efforts to reduce unemployment.

1
For a literature overview on the link between Human Resources and Economic Growth see Platt et al (2012),
Wilson/Briscoe (2004).
2
Japan is confronted with more advanced ageing of its workforce while South Korea, the Russian Federation, United States
and China are among the major global economic powers that will also face increased demographic pressure over the years
ahead. For more info see: UN World Population Prospects, the 2012
Revision http://esa.un.org/unpd/wpp/ExcelData/population.htm
3
Bloom et al (2003), Coomans (2012), p. 200.
4
See for example CEDEFOP (2012).

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Another growing concern relates to the chronically high youth unemployment


observed in many member-States across the EU. It represents a serious risk for the
future labour market performance of these generations both in terms of labour market
participation and productivity.
These considerations show the need for a more systematic study of workforce
contraction and its policy implications on future employment and economic growth.
Defining an effective policy approach requires a profound understanding of the
evolving demographic trends and their interactions with the on-going structural
changes in the economy.
This paper aims to contribute to this important policy debate by exploring a wealth of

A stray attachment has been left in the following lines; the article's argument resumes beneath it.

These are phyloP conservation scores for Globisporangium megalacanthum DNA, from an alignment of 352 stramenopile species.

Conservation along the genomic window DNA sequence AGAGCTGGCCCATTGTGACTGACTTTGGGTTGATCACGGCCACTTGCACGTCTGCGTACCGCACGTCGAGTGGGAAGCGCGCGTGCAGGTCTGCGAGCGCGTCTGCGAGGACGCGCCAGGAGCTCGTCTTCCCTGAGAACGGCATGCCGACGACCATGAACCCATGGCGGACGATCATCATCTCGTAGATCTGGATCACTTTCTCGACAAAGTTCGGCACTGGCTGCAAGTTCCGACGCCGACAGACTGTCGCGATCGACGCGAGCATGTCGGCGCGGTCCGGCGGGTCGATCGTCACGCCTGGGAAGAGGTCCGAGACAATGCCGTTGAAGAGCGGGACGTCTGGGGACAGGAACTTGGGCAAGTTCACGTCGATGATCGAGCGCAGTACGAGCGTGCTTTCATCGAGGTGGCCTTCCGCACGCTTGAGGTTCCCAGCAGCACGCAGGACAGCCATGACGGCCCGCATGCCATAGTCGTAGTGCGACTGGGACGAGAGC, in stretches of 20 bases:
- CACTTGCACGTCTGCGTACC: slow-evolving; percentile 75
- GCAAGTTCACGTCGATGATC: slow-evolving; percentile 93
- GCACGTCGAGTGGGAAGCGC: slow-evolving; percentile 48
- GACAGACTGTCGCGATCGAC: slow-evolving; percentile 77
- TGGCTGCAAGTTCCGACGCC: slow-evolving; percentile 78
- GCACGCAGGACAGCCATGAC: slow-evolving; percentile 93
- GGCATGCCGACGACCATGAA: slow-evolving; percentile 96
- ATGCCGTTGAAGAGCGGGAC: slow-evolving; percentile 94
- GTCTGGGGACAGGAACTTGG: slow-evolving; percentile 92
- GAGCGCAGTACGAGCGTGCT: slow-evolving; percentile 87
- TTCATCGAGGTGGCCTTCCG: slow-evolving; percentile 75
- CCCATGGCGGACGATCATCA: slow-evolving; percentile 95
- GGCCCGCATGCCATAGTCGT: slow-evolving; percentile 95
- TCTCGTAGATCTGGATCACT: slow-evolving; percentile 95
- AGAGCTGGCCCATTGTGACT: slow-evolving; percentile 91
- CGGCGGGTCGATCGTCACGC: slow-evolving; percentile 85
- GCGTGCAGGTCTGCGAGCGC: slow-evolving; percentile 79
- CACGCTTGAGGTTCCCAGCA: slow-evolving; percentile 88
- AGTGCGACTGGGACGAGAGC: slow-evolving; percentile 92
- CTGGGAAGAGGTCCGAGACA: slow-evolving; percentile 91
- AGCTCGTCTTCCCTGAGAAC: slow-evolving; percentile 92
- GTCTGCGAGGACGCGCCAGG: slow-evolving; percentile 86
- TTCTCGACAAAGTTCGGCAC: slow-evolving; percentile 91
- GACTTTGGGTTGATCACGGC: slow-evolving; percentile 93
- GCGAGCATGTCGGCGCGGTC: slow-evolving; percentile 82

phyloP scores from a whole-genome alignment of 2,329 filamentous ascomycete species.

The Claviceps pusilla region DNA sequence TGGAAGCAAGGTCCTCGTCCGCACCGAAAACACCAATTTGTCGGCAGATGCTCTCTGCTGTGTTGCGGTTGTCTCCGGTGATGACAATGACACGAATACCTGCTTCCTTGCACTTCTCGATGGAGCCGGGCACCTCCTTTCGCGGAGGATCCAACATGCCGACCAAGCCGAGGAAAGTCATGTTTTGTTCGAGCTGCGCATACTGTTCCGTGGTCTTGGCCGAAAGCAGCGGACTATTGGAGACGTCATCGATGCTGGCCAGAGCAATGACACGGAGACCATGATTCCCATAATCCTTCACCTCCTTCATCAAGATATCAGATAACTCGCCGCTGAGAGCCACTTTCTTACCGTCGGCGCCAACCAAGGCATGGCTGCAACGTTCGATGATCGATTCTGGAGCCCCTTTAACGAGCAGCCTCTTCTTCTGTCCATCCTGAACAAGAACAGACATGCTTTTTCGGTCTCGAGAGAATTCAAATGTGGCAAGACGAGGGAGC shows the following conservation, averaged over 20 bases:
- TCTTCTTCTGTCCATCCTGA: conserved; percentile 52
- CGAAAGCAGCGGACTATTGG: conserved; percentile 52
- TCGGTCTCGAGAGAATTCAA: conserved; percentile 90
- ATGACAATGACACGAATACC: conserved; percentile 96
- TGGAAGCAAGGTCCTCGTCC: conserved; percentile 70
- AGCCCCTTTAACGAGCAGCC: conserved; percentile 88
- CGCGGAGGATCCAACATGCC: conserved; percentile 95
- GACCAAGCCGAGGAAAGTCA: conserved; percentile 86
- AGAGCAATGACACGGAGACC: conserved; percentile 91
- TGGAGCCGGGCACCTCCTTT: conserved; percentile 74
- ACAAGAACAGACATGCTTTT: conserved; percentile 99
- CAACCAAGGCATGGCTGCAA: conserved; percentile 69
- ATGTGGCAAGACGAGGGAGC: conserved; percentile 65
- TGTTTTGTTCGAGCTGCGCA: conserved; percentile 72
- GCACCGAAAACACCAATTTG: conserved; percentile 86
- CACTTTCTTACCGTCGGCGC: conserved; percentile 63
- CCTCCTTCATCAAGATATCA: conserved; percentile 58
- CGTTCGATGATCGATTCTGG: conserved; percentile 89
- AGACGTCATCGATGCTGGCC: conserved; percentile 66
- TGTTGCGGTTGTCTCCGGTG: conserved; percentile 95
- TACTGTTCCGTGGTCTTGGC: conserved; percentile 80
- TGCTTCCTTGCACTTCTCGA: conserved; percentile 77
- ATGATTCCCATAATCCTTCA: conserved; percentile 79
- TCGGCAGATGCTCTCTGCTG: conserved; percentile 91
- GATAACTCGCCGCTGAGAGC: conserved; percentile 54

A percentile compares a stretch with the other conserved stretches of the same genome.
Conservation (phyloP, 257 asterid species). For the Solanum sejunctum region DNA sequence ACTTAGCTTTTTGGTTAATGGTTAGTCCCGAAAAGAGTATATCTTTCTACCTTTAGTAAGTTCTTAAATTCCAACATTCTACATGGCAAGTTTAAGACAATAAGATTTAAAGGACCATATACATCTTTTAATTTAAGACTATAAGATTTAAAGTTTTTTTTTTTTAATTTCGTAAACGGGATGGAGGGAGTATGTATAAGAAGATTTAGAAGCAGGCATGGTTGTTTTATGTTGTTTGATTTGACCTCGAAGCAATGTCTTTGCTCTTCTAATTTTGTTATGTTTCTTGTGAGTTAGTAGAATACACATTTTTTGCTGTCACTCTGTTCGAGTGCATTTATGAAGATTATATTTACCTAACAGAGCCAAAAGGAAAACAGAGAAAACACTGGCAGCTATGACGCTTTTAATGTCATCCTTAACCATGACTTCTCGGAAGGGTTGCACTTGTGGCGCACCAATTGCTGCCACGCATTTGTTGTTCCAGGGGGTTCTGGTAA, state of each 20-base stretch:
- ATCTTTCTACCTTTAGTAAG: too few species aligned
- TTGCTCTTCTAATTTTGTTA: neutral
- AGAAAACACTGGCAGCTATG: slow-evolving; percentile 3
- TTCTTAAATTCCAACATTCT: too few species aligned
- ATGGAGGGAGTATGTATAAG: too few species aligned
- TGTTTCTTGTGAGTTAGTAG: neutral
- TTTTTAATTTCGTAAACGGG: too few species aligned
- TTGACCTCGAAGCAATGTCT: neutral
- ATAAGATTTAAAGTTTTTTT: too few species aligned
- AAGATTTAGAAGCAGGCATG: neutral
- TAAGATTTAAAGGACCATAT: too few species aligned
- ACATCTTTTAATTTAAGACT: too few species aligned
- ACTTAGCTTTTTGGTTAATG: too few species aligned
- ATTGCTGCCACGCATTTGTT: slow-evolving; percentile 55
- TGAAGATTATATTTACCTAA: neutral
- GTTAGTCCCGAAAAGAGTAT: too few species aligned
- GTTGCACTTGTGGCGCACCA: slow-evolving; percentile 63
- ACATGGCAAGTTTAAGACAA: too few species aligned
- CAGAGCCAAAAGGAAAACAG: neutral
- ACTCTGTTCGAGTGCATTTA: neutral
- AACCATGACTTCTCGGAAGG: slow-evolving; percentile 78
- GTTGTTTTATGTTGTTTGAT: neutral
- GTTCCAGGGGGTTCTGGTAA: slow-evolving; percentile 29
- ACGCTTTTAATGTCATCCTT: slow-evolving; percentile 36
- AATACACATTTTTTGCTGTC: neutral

reliable information on the future size and quality of the EU labour market. The
projection methodology used purposely avoids the hurdles of forecasting future
economic trends. Instead, it makes use of a maximum and a minimum activity
scenario based on socio-demographic projections and assumptions about qualitative
population characteristics. This allows to get a clear insight on Europes potential to
sustain employment growth during the period from 2010 to 2060 under different
hypotheses about future economic performance.
The findings suggest that, even in the most optimistic activation scenarios, workforce
decline is practically unavoidable and that this will induce a decline in total
employment at EU level within a time horizon already between 10 and 20 years. How
policy makers will respond to short term and longer term policy priorities within this
challenging policy context will be of critical importance for Europes future employment
and economic growth.
The quantitative analysis proposed in this paper provides policy implications clearing
this context. Over the next decade, investment in human resources development,
activation policies can and should help cushion the impact of both structural
unemployment and labour force decline to the largest possible extent. It could help
both to reduce unemployment and drive a faster economic recovery. However, the
analysis shows that for the most dynamic EU countries like Germany, Austria, Finland
and the Netherlands, this would not be enough, particularly if the economic outlook
over the next decade becomes more favourable.5 The shrinking workforce will hinder